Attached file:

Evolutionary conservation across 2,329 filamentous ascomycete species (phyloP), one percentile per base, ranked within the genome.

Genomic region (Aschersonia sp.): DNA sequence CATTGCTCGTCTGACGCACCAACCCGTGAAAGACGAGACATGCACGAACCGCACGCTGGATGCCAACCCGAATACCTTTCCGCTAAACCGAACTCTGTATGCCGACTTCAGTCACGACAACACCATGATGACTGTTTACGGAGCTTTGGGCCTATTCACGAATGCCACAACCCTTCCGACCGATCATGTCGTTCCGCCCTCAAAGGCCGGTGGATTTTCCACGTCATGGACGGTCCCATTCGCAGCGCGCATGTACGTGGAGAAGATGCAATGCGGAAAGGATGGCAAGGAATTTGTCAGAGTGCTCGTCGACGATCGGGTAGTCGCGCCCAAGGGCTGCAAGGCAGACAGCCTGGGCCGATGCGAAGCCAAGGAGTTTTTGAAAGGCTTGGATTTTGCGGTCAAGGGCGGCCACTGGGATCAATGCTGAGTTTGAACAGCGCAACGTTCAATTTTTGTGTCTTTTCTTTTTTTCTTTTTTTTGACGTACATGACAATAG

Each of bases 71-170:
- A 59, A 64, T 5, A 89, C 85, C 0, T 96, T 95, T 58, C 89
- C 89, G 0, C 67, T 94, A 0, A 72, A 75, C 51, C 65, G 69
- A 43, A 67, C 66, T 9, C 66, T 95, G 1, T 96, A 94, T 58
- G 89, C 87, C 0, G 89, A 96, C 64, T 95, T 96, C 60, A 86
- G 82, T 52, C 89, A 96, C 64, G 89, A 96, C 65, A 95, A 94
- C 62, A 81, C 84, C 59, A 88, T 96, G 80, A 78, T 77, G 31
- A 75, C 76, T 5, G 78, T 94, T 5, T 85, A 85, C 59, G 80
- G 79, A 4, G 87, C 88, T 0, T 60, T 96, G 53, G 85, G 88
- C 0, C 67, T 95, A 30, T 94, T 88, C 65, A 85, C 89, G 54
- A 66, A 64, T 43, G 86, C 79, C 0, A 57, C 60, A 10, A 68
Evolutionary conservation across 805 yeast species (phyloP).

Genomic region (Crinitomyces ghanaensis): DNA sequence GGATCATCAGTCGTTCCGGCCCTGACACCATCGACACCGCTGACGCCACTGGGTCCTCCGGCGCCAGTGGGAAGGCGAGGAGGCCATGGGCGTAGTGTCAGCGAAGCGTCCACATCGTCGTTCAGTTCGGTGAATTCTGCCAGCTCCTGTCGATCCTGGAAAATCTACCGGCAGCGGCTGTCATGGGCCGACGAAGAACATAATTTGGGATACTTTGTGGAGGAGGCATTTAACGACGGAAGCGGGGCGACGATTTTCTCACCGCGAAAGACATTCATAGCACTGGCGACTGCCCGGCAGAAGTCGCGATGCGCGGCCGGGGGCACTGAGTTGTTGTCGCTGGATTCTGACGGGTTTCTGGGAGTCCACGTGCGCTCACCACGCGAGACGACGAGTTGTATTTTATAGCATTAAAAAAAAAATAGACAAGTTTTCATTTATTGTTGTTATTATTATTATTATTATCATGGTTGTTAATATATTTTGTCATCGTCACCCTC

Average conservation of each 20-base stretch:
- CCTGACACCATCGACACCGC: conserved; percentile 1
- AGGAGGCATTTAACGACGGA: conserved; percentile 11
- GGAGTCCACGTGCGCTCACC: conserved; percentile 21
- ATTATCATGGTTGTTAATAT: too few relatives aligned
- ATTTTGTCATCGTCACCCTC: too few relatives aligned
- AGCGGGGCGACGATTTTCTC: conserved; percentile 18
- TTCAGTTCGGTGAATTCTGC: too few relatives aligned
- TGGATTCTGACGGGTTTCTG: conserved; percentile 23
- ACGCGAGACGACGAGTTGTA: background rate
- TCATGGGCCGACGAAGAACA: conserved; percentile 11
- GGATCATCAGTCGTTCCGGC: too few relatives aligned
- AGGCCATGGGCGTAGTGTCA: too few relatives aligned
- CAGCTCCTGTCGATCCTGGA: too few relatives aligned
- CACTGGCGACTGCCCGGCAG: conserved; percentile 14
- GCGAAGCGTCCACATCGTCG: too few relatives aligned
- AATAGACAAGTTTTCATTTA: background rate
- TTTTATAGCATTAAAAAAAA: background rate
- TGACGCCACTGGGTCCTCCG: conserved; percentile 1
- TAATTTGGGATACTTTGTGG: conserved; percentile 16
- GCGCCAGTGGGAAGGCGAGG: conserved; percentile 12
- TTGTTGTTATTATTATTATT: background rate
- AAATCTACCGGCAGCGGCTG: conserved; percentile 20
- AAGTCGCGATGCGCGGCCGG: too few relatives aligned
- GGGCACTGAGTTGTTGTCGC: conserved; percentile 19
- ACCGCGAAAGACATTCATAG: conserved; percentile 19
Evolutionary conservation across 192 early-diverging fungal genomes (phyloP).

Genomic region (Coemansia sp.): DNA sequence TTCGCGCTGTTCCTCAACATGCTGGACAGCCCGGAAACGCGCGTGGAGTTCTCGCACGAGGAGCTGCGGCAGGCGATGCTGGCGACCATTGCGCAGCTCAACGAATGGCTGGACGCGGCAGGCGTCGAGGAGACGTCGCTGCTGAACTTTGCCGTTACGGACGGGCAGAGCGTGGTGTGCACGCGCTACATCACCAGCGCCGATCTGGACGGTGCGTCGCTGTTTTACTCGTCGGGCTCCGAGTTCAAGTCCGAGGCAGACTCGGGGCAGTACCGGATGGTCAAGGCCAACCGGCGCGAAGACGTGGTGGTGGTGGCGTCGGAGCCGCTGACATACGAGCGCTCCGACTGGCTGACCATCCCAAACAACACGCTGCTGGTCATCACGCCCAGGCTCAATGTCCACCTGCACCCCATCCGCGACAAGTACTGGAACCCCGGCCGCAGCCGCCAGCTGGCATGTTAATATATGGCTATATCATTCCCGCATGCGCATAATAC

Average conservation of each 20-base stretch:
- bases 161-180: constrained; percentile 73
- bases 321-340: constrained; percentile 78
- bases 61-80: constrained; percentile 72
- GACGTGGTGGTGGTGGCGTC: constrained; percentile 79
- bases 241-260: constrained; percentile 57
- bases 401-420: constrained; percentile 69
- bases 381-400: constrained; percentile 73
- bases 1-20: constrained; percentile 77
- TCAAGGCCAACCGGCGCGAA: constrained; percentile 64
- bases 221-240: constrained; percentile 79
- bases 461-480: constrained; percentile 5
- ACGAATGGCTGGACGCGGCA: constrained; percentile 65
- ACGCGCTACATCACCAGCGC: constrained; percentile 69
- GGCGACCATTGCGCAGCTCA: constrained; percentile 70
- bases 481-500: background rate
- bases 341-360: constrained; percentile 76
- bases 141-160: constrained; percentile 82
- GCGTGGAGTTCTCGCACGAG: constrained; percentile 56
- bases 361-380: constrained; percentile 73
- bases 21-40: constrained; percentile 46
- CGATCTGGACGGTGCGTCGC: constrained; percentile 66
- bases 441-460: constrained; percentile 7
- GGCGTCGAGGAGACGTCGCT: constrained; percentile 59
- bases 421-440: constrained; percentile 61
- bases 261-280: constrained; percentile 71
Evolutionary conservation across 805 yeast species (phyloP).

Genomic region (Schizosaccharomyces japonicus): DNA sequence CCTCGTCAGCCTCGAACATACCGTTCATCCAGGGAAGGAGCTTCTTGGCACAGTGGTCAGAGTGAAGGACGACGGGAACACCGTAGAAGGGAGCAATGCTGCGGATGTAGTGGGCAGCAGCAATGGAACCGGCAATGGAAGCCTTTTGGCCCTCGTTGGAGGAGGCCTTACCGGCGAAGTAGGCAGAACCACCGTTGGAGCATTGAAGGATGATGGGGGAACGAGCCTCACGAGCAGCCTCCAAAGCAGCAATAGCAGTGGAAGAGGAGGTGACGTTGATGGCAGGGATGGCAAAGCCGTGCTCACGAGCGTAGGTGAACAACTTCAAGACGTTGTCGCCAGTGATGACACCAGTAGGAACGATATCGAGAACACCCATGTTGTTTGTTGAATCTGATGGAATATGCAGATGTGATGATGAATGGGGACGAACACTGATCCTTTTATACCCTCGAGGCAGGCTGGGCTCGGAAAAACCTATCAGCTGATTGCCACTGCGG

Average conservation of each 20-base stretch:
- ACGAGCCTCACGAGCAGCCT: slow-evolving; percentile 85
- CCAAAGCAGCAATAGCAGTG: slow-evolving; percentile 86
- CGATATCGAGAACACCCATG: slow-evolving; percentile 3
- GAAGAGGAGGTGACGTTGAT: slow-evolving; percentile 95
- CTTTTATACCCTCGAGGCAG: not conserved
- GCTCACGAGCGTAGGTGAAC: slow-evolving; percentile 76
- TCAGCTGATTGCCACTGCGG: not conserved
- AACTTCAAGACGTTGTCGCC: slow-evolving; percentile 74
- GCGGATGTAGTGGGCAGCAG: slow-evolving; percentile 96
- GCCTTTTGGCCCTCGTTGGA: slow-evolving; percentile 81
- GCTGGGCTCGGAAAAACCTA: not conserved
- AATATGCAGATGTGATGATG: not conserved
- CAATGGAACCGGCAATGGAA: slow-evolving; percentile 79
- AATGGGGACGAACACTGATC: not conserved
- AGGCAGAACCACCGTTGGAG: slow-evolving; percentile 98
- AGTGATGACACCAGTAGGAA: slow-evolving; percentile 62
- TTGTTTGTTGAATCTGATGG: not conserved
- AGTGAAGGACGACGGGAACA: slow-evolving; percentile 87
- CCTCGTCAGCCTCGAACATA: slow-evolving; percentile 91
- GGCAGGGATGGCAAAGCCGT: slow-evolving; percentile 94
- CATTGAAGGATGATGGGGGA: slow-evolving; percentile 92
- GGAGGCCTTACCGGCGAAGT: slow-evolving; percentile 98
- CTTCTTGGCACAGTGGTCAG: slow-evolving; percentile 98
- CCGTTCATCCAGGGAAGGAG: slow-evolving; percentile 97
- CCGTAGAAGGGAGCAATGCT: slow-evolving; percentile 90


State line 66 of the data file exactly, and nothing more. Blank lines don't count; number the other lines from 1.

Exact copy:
- bases 441-460: constrained; percentile 7